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Koh Chang

Koh Chang isn’t a small island and all the beaches have a different vibe. Most visitors will have a clear favourite that suits their style of travelling and meets their expectations in terms of level of development and the type of accommodation , amenities, facilities etc that are on offer in the nearby area. Unless you are an unfeasibly healthy Scandinavian, or a stoned backpacker, you won’t be walking from beach to beach, therefore choosing where you stay is important.

Read through my random thoughts and descriptions of the different areas and by the end of it all you will either be more confused than ever, as some of the info may not tally with the tour brochures and travel magazine’s ‘Undiscovered, Palm fringed, ‘Last Paradise on Earth’, Oriental Eden’ take on the island; or you will have a better idea of where to stay and what to really expect should you decide to visit.

Once you have done that the Koh Chang Maps section will show you where places to stay, eat and drink are and the chapter on Hotels and Resorts on Koh Chang details my thoughts on around 60 resorts, varying from backpacker huts to luxury hideaways, that you can book online.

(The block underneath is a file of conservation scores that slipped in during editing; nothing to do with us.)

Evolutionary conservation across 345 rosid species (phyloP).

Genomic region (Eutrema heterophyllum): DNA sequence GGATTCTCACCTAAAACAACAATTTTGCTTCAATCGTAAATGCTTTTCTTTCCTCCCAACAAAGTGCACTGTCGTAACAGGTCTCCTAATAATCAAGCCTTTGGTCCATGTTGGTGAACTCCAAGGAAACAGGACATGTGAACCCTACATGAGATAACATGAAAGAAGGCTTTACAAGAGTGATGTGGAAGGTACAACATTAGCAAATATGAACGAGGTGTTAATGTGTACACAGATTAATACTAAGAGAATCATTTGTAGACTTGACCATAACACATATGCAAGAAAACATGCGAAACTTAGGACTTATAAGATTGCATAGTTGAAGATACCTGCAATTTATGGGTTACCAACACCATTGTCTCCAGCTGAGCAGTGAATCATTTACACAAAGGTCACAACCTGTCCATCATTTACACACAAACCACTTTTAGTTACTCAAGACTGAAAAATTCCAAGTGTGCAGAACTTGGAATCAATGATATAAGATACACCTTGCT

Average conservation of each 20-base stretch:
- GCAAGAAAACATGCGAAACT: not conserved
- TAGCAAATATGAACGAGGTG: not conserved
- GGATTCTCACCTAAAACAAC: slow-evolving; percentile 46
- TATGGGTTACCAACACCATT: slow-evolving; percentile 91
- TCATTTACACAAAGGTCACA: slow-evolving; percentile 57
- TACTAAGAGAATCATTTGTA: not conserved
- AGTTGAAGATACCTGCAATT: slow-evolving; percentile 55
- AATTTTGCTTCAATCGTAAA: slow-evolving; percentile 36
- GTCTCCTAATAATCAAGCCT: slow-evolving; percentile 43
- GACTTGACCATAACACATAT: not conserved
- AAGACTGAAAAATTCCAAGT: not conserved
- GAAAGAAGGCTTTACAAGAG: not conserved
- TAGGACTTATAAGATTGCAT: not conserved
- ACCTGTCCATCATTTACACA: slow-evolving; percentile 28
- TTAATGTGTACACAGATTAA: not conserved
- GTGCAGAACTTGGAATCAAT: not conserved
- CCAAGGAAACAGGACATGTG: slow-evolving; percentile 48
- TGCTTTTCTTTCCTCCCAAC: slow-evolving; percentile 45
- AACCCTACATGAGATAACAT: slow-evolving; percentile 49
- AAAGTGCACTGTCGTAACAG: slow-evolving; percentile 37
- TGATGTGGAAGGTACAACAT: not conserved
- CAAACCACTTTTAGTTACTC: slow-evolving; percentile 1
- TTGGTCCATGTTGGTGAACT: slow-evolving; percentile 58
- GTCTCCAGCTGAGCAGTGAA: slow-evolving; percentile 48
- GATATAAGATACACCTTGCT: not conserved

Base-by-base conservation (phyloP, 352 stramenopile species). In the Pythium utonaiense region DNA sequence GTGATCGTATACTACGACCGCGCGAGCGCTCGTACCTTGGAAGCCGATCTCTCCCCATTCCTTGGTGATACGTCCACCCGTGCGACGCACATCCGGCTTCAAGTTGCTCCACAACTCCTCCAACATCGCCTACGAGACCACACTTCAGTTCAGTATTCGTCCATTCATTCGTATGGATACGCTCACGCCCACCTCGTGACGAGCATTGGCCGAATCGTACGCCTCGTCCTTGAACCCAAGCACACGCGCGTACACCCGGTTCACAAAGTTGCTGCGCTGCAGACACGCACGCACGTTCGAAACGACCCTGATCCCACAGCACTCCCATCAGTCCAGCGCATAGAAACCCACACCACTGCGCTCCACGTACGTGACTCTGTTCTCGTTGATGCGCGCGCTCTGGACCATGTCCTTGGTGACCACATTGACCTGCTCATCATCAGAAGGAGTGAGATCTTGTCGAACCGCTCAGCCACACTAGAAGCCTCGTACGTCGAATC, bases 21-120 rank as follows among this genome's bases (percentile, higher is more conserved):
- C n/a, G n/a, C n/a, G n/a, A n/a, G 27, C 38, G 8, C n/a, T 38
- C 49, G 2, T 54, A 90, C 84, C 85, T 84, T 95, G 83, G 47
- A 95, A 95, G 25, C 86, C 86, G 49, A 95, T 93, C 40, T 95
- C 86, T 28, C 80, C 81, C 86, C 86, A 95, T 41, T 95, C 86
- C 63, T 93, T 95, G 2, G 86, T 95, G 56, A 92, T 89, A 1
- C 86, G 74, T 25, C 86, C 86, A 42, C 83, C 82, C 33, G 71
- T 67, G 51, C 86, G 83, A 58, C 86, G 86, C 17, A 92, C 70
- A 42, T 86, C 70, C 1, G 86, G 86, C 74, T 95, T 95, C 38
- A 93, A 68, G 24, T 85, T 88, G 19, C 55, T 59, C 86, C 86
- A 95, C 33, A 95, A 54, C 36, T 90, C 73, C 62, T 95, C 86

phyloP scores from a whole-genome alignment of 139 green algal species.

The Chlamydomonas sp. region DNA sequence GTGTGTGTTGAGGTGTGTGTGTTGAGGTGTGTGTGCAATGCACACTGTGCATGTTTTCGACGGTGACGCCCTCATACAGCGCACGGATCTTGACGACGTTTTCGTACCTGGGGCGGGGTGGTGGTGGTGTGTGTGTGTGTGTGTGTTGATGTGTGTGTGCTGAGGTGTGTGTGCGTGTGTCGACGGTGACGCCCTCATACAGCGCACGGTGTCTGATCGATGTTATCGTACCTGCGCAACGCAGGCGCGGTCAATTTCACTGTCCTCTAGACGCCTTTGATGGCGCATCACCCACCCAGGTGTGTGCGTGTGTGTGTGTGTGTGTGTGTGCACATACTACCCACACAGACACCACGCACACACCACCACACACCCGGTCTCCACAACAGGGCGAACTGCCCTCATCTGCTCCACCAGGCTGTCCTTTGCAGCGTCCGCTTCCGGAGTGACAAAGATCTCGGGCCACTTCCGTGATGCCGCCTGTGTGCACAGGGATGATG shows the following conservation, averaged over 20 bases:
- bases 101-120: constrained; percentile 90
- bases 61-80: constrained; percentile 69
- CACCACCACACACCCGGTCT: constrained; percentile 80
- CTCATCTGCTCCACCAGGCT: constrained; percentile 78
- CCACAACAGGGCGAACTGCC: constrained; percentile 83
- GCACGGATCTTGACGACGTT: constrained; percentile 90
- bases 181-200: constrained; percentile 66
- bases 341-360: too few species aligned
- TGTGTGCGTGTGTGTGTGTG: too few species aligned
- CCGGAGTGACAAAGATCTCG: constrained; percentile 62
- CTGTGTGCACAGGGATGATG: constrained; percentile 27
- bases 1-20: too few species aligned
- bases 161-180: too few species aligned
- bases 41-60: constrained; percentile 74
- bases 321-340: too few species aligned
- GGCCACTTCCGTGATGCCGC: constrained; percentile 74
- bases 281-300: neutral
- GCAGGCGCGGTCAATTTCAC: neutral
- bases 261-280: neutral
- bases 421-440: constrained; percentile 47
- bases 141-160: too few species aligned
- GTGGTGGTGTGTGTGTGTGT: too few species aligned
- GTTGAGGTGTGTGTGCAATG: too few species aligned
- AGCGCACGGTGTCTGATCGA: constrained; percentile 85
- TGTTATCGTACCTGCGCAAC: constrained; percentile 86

Areas of the island in brief . . .where do you want to virtually go today?

Klong Son: You probably won’t stay here unless you book the Furama Xclusive (previously Aiyapura) Resort thinking it is on White Sand Beach.   This is a local village with a picturesque bay that is the property of a housing developer.   Inland, the best elephant camp, fruit farms, good trekking, a golf driving range, cock fighting arena and even a rather nice little waterfall await you in the valley.

North White Sand Beach: The most developed and busiest beach on the island, a two kilometre long strip of concrete with no redeeming architectural features.   Hotels,   restaurants, souvenirs shops, tattooists, beachwear shops, tour agents and tailors shops   as far as the eye can see.   Every business serves the needs of tourists and so to many visitors, it is a true tropical Thai paradise. The far northern end of the beach is still excellent though with some funky, old skool budget bungalows hugging the hillside and a very nice stretch of sand at White Sand Beach Resort. Head up there to avoid the lobster tanned masses.

South White Sand Beach: A bit quieter, but without the good beach. If your idea of holiday activities consists mainly of lounging in a deckchair, drinking cocktails and knocking back copious amounts of BBQ seafood nightly, then this is for you.   Not the beach to opt for if you are looking for peace and quiet. The main road leads away from the beach and up a hill past the ‘Little Pattaya’ bar area and other budget accommodation and more small bars.